One hundred years ago it was becoming clear that this new device called the automobile was here to stay and, although existing highways were primitive at best, the automobile was sparking a newfound wanderlust in the American public. Coincidentally, at about the same time, the U.S. government was laying the groundwork for a system of national parks and people were anxious to see them.
It was only a matter of time before American ingenuity would produce a vehicle that would combine the love of travel with the love of nature and around 1910 the recreational vehicle was born. The Recreational Vehicle/Manufactured Home Hall of Fame Museum and Library in Elkhart, Indiana, celebrates the history of the RV in America with an impressive display of models from very early campers and travel trailers to modern, luxurious motor homes.
The museum is housed in a large warehouse that is attached to the RV Hall of Fame building. The collection of campers and RVs is arrayed along a meandering “roadway” that winds through the building and depicts a loose timeline of the industry.
The oldest RV in the collection is a 1913 Earl Travel Trailer, a fully enclosed wooden trailer that included bench seating on either side of a removable table and storage cabinets in the rear. It was custom made for a Cal-Tech college professor by a Los Angeles carriage maker.
Another early model is a 1916 “Telescoping Apartment” mounted on a 1915 Ford Model T. The Telescoping Apartment was designed and built by California businessman Gustau de Bretteville as an aftermarket accessory for early trucks. To set up the unit, an owner would slide wooden cabinets out from the sides and then lower and pull out the rear tailgate to expose a bed large enough for two.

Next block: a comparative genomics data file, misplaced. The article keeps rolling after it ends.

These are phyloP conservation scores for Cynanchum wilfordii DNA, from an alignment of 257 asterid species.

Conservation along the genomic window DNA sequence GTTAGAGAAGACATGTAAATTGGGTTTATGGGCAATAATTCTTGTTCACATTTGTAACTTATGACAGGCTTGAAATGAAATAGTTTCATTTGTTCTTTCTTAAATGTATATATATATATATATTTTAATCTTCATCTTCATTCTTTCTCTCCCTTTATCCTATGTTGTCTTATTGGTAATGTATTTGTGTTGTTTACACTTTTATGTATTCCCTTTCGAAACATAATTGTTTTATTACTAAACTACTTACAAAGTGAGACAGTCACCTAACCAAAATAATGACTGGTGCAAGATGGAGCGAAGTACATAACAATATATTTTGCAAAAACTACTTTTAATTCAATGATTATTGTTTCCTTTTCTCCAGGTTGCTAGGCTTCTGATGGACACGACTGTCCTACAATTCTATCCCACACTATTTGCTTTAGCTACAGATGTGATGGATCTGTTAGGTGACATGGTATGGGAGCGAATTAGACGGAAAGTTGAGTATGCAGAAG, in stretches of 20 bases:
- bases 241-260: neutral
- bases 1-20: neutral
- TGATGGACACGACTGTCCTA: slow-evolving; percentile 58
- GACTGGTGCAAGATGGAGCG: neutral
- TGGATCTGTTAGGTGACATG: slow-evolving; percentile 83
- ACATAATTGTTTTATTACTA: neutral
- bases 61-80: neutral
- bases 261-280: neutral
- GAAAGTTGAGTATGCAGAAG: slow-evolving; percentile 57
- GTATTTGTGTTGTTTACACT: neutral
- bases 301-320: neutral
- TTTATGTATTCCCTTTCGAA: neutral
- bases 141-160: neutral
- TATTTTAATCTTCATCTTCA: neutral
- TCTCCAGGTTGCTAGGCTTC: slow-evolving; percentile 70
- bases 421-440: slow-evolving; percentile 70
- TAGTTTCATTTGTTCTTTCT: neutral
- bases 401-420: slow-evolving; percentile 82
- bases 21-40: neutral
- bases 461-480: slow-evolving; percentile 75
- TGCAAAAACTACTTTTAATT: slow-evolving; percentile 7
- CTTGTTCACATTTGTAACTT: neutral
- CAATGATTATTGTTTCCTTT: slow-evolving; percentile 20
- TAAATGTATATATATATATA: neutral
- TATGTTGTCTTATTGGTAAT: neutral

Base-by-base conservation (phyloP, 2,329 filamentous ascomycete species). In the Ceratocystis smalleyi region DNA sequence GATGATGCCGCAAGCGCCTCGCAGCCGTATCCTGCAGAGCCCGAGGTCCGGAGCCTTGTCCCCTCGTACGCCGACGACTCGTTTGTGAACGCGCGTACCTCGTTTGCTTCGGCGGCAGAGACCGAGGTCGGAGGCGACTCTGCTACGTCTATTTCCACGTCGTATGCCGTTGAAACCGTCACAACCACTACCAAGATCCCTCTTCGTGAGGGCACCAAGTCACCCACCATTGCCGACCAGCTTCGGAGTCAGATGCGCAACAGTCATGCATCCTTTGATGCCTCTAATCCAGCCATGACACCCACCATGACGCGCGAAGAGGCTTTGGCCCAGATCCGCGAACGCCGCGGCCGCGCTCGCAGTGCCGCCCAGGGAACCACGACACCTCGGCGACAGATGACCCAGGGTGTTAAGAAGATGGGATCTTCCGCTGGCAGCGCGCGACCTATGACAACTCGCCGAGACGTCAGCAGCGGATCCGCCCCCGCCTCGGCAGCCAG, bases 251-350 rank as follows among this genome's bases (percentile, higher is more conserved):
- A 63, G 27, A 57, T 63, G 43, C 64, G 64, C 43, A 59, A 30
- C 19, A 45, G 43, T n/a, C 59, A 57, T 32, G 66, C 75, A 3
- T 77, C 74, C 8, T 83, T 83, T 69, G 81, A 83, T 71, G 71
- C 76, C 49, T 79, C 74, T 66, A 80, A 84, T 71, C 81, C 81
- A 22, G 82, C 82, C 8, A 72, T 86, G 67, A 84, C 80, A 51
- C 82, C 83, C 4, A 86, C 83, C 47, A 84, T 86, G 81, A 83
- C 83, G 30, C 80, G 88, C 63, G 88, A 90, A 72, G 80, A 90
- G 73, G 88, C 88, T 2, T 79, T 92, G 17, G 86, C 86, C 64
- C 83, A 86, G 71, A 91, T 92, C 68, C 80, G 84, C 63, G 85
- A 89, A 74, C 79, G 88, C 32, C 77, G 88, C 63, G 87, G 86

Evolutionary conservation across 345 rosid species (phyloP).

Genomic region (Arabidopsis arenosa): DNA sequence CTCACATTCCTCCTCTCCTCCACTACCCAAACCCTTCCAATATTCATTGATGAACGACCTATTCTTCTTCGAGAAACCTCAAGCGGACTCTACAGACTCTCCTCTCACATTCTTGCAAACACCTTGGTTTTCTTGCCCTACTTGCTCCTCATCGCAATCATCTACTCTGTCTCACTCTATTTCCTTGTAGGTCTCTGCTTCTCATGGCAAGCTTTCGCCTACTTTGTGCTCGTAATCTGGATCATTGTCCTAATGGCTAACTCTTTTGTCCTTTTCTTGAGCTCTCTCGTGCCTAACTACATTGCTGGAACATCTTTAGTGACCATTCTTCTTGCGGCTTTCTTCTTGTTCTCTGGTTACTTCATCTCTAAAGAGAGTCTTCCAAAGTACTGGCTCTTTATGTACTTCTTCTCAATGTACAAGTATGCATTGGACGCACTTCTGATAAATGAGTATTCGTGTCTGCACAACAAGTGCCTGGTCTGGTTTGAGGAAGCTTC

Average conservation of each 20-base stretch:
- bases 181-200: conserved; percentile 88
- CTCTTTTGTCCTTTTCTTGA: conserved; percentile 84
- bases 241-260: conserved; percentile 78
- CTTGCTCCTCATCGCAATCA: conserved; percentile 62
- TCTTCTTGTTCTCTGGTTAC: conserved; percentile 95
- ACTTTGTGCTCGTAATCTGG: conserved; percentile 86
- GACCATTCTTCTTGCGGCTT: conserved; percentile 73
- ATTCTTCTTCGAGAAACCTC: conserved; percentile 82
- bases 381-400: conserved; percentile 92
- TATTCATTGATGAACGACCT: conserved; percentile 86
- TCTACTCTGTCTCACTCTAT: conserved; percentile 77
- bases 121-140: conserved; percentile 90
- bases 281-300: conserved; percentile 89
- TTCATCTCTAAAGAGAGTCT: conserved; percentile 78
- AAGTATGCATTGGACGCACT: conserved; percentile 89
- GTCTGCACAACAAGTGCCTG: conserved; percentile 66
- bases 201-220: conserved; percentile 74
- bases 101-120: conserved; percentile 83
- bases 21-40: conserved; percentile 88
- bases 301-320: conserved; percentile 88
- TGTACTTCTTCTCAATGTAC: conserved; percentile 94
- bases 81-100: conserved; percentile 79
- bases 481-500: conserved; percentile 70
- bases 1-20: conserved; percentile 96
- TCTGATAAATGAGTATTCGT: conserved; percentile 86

Many early campers were either custom built or homemade and the museum has examples of each. By the 1920s, however, several manufacturers were offering factory-built units which could be mounted on bare automobile or truck chassis. A 1931 Chevrolet-based “house car” in the museum was custom built for Paramount Studios. The studio had been trying to get Mae West to leave Vaudeville for a movie career and enticed her with a chauffeur driven “lounge car”. It contained an ice box and a hot plate as well as some furniture .
One of the oddest vehicles on display is the Star Streak II, a custom made aluminum-bodied motor home built by Paul Jones of Cape Coral, Florida. The Star Streak II is sits atop a 1976 Cadillac Eldorado chassis and is powered by a 455 cubic inch Oldsmobile Toronado V-8 and front wheel drive train. At 84 inches high, the outrageously styled RV was designed to fit in a standard garage yet contain all the creature comforts of a larger, more cumbersome motor home.
In addition to its large collection of campers, trailers and RVs, the RV/MH Hall of Fame is also home to an extensive research library consisting of some 20,000 books and periodicals, 5,000 photographs as well as production information and sales catalogs from various periods.
The RV/MH Hall of Fame Museum and Library is located on I-80 just east of Elkhart, Indiana. It is open Monday through Saturday from 9 a.m. to 4 p.m.. Admission is $8 for adults, $6 for seniors and $3 for children 16 and under. For more information visit www.rvmhhalloffame.org.
UPDATE: It’s not in a museum, but a fan of the Hemming’s blog has managed to save an even more outrageous car based RV from the crusher. J. Dennis McGuire built the ShamRockAway motorhome from two 1962 Buick station wagons, and it’s powered by a 401 Buick V8 out of Deuce & a Quarter. Except for the engine, it’s got two of everything: gas tanks, heaters, air conditioners etc. Oh wait, it’s got 8 wheels, with both front sets steering just like in a Tyrell six-wheeler F1 racer.
“I just kept one wagon whole in the middle, split another in half, and welded the front and back on the one in center. It fit together like a glove.”